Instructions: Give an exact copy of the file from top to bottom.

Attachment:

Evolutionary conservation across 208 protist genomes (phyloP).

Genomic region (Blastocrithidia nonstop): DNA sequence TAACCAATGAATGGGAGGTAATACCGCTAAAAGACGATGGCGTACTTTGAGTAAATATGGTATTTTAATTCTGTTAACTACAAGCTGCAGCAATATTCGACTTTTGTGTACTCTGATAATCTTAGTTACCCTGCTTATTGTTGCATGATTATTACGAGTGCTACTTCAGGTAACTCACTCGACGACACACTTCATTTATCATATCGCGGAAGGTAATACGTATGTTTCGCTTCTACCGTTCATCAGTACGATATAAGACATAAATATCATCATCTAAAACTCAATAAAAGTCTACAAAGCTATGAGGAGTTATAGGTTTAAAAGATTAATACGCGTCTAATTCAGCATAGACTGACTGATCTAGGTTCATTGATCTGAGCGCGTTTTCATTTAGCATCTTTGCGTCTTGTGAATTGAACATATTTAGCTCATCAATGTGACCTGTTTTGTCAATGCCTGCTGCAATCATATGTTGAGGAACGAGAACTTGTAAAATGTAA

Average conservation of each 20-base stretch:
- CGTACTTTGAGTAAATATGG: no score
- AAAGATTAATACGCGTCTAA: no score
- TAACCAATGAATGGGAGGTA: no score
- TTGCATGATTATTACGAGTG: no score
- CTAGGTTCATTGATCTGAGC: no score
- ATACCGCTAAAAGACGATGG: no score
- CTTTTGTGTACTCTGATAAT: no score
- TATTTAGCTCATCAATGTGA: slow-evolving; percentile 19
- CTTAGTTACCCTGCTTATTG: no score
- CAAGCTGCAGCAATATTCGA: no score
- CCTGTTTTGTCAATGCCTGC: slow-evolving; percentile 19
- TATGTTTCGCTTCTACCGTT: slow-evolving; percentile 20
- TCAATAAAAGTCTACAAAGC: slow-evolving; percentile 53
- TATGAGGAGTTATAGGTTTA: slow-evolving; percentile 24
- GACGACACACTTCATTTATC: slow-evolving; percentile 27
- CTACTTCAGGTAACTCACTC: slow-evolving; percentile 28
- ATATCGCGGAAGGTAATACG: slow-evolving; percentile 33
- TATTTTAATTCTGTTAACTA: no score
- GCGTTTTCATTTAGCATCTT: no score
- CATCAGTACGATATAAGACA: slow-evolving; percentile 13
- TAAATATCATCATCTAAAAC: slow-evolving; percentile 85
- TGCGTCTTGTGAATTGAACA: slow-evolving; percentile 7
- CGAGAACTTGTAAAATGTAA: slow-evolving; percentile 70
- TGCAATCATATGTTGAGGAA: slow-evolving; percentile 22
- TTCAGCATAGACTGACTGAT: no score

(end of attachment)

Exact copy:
Evolutionary conservation across 208 protist genomes (phyloP).

Genomic region (Blastocrithidia nonstop): DNA sequence TAACCAATGAATGGGAGGTAATACCGCTAAAAGACGATGGCGTACTTTGAGTAAATATGGTATTTTAATTCTGTTAACTACAAGCTGCAGCAATATTCGACTTTTGTGTACTCTGATAATCTTAGTTACCCTGCTTATTGTTGCATGATTATTACGAGTGCTACTTCAGGTAACTCACTCGACGACACACTTCATTTATCATATCGCGGAAGGTAATACGTATGTTTCGCTTCTACCGTTCATCAGTACGATATAAGACATAAATATCATCATCTAAAACTCAATAAAAGTCTACAAAGCTATGAGGAGTTATAGGTTTAAAAGATTAATACGCGTCTAATTCAGCATAGACTGACTGATCTAGGTTCATTGATCTGAGCGCGTTTTCATTTAGCATCTTTGCGTCTTGTGAATTGAACATATTTAGCTCATCAATGTGACCTGTTTTGTCAATGCCTGCTGCAATCATATGTTGAGGAACGAGAACTTGTAAAATGTAA

Average conservation of each 20-base stretch:
- CGTACTTTGAGTAAATATGG: no score
- AAAGATTAATACGCGTCTAA: no score
- TAACCAATGAATGGGAGGTA: no score
- TTGCATGATTATTACGAGTG: no score
- CTAGGTTCATTGATCTGAGC: no score
- ATACCGCTAAAAGACGATGG: no score
- CTTTTGTGTACTCTGATAAT: no score
- TATTTAGCTCATCAATGTGA: slow-evolving; percentile 19
- CTTAGTTACCCTGCTTATTG: no score
- CAAGCTGCAGCAATATTCGA: no score
- CCTGTTTTGTCAATGCCTGC: slow-evolving; percentile 19
- TATGTTTCGCTTCTACCGTT: slow-evolving; percentile 20
- TCAATAAAAGTCTACAAAGC: slow-evolving; percentile 53
- TATGAGGAGTTATAGGTTTA: slow-evolving; percentile 24
- GACGACACACTTCATTTATC: slow-evolving; percentile 27
- CTACTTCAGGTAACTCACTC: slow-evolving; percentile 28
- ATATCGCGGAAGGTAATACG: slow-evolving; percentile 33
- TATTTTAATTCTGTTAACTA: no score
- GCGTTTTCATTTAGCATCTT: no score
- CATCAGTACGATATAAGACA: slow-evolving; percentile 13
- TAAATATCATCATCTAAAAC: slow-evolving; percentile 85
- TGCGTCTTGTGAATTGAACA: slow-evolving; percentile 7
- CGAGAACTTGTAAAATGTAA: slow-evolving; percentile 70
- TGCAATCATATGTTGAGGAA: slow-evolving; percentile 22
- TTCAGCATAGACTGACTGAT: no score